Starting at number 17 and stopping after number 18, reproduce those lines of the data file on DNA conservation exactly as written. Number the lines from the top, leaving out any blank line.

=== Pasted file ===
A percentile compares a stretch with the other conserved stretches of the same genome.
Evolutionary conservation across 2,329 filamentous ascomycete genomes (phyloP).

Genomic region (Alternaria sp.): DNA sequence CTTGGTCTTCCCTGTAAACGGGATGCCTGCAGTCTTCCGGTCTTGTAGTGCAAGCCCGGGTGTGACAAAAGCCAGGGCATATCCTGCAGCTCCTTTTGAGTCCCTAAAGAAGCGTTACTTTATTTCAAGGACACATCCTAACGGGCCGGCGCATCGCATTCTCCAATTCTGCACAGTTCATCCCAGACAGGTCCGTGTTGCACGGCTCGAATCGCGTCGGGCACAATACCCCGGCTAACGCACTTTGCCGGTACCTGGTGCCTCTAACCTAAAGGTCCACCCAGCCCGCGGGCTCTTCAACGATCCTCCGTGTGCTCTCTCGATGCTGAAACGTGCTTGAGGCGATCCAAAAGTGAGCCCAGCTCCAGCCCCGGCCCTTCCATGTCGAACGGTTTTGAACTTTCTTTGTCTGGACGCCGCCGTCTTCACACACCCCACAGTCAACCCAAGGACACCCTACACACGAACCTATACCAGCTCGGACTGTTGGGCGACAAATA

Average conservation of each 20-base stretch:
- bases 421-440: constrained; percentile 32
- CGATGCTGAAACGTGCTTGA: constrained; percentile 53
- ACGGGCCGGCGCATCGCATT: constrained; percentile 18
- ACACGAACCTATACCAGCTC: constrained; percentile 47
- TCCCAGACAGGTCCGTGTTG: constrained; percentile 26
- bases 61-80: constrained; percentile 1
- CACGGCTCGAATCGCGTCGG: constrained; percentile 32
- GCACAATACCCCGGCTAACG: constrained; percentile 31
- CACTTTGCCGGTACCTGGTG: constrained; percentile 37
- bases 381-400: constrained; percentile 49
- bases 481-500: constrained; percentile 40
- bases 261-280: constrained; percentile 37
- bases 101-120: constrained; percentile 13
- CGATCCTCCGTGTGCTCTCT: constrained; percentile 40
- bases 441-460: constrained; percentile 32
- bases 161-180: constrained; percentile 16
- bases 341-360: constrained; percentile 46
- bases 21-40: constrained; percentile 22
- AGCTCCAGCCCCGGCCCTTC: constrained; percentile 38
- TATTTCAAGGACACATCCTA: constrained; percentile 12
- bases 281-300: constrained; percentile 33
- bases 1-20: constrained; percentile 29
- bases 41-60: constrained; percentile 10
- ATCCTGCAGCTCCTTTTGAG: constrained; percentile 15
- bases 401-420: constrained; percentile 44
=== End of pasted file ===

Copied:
- bases 101-120: constrained; percentile 13
- CGATCCTCCGTGTGCTCTCT: constrained; percentile 40